Claude Berrou, Punya Thitimajshima, and Berrou's late research partner Alain Glavieux invented turbo codes, thereby solving a data communications puzzle that had evaded researchers for 40 years. They revealed that turbo codes made it possible to approach 0.5 dB of the so-called Shannon threshold for an error-free communications channel. While the theoretical implications of their work launched a spate of activity in academic and corporate laboratories, the practical aspects have altered the design of communications systems throughout the world for deep space applications; third-generation mobile phones that generate pictures, video and data; and digital audio and video broadcasting.
Claude Berrou was born in Penmarc'h, France, in 1951. In 1978, he joined the Ecole Nationale Supérieure des Télécommunications (ENST) de Bretagne, where he is currently a professor in the Electronics Department. He is the author or co-author of eight registered patents and some 60 publications in the field of digital communications and electronics. He has received several distinctions with Alain Glavieux and Punya Thitimajshima, among them the 1998 IEEE Golden Jubilee Award for Technological Innovation.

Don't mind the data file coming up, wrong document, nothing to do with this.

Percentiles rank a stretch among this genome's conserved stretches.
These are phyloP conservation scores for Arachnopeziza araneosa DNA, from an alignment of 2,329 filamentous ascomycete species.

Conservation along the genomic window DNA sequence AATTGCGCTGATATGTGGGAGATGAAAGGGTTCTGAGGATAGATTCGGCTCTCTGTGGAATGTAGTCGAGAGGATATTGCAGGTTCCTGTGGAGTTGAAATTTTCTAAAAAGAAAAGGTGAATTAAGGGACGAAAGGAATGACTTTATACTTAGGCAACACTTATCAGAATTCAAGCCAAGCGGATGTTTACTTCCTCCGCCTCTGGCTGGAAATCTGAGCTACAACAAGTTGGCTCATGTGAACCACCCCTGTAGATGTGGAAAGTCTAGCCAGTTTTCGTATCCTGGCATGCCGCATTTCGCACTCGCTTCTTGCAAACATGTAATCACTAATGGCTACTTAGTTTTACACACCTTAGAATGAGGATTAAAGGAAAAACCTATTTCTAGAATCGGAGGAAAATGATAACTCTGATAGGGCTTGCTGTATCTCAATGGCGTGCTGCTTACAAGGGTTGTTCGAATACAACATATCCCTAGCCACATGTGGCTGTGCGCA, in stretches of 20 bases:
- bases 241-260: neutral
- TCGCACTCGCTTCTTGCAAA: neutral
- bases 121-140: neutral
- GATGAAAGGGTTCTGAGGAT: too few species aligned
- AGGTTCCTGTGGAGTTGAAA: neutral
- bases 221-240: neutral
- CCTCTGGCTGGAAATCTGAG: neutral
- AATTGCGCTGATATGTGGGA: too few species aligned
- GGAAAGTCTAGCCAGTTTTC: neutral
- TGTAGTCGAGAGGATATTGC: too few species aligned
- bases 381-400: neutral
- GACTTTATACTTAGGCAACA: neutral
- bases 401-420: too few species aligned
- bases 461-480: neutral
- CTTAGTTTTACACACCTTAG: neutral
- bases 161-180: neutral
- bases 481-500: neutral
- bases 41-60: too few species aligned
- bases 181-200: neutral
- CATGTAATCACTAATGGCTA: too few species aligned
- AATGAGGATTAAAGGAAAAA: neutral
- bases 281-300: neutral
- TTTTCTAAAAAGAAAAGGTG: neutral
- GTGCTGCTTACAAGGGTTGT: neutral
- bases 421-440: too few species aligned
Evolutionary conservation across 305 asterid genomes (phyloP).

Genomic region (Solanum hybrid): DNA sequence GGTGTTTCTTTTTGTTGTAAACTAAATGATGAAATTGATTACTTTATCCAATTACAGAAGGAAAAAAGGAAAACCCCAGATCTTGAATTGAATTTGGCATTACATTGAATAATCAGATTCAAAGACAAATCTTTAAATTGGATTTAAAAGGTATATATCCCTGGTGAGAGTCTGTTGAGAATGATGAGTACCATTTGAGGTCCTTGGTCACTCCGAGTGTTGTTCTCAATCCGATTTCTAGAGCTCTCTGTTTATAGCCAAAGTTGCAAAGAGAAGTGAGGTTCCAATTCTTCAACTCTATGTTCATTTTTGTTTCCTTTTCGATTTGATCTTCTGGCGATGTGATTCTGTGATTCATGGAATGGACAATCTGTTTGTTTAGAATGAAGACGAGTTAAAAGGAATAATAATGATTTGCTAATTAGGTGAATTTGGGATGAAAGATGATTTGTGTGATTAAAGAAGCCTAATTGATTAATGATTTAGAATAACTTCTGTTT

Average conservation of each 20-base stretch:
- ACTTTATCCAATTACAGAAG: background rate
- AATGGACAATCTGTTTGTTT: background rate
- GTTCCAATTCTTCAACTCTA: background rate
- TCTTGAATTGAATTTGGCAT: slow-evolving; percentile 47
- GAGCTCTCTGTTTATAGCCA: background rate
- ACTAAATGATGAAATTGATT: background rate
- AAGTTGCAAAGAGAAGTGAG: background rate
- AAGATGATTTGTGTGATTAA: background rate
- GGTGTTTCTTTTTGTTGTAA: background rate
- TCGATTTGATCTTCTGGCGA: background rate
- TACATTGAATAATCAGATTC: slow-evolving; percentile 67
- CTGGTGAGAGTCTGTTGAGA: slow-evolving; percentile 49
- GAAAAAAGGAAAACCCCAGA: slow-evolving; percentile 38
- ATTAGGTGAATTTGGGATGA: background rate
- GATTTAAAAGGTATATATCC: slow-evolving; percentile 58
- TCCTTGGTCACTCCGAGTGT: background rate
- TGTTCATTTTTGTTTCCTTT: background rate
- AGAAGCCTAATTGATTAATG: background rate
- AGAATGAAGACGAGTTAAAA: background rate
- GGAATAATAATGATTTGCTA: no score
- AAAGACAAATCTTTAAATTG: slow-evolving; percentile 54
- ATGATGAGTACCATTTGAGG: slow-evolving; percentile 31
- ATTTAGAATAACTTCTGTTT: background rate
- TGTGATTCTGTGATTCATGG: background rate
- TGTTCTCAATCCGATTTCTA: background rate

The Marconi Prize is an annual award recognizing advancements in communications awarded by the Marconi Foundation. The Society and Prize are named in honor of Guglielmo Marconi, a Nobel laureate and one of the of pioneers of radio. Through symposia, conferences, forums, and publications, the Marconi Society promotes awareness of major innovations in telecommunications with particular attention to understanding how they change and enhance society.